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Image / Editorial

Why Walking is Your New Best Friend


By IMAGE
01st Oct 2014
Why Walking is Your New Best Friend

We all know a stroll in the park can do us the world of good when it comes to calming down our stress levels but chances are, we’re not doing enough of it. Get out for some fresh air, go and stretch your legs – these are all activities we normally associate with our wellbeing, but a big new study has proven that a simple walk can have enormously positive effects on our mental health.

According to the study conducted by the University of Michigan, group nature walks in particular are linked with significantly lower rates of depression, less perceived stress and enhanced mental health and well-being. Fantastic news for those of us who find the idea of running a marathon stomach churning. A walk in nature will do!

In an attempt to examine whether there was any noticeable truth to what we think we know already, the researchers evaluated 1,991 participants from the Walking for Health program in England, which, as per Science Daily, helps to organise nearly 3,000 weekly walks and draws a crowd of more than 70,000 regular walkers a year. They found that those who had spoken of difficult times, be it a bereavement, dealing with the loss of a job or any number of stressors, reported an improved sense of wellbeing after their walk.

Commenting on the study, senior author Sara Warber said:?”We hear people say they feel better after a walk or going outside but there haven’t been many studies of this large size to support the conclusion that these behaviors actually improve your mental health and well-being…?Walking is an inexpensive, low risk and accessible form of exercise and it turns out that combined with nature and group settings, it may be a very powerful, under-utilized stress buster. Our findings suggest that something as simple as joining an outdoor walking group may not only improve someone’s daily positive emotions but may also contribute a non-pharmacological approach to serious conditions like depression.”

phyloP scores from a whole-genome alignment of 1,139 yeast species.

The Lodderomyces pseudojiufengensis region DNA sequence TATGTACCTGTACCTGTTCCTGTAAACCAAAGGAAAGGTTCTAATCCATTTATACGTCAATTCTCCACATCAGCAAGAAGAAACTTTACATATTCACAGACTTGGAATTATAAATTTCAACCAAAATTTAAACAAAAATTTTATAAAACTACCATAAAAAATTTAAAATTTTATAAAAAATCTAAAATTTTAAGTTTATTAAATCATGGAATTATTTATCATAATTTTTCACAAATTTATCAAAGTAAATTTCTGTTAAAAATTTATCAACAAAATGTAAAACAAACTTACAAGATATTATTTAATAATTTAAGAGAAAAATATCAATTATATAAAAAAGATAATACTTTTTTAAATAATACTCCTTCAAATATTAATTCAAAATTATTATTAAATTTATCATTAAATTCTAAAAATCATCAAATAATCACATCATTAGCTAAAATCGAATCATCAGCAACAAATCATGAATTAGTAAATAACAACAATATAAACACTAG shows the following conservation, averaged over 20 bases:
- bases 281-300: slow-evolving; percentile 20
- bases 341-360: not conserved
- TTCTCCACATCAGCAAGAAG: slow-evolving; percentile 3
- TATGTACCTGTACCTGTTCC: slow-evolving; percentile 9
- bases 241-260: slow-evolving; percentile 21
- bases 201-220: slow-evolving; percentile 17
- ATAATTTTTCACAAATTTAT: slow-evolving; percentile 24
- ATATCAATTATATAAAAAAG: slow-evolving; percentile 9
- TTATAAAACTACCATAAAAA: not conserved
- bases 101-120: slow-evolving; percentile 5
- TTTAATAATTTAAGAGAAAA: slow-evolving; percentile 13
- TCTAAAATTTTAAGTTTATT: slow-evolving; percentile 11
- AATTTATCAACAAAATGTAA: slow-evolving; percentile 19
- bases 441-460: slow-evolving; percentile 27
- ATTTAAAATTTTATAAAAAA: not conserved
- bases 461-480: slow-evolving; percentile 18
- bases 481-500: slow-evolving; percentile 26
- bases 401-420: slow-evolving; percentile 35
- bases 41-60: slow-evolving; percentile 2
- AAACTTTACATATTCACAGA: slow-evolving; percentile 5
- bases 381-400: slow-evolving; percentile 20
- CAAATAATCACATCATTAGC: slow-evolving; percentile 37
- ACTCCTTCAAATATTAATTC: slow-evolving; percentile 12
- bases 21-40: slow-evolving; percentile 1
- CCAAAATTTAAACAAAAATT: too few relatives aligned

Furthermore, Warber added:?”Given the increase in mental ill health and physical inactivity in the developed world, we are constantly exploring new, accessible ways to help people improve their long term quality of life and well-being…?Group walks in local natural environments may make a potentially important contribution to public health and be beneficial in helping people cope with stress and experience improved emotions.”

So while a walk on your own may lead you to dwell more on your problems, perhaps if this study is anything to go by, a walk with a friend or two may actually lift your spirits and give you long lasting benefits. Combining the endorphins from the exercise, the healing powers of energy and the benefits of social interaction, not to mention the fact that you can do this anywhere and it doesn’t cost you a penny, we can’t think of an easier, more productive stress buster.

@CarolineForan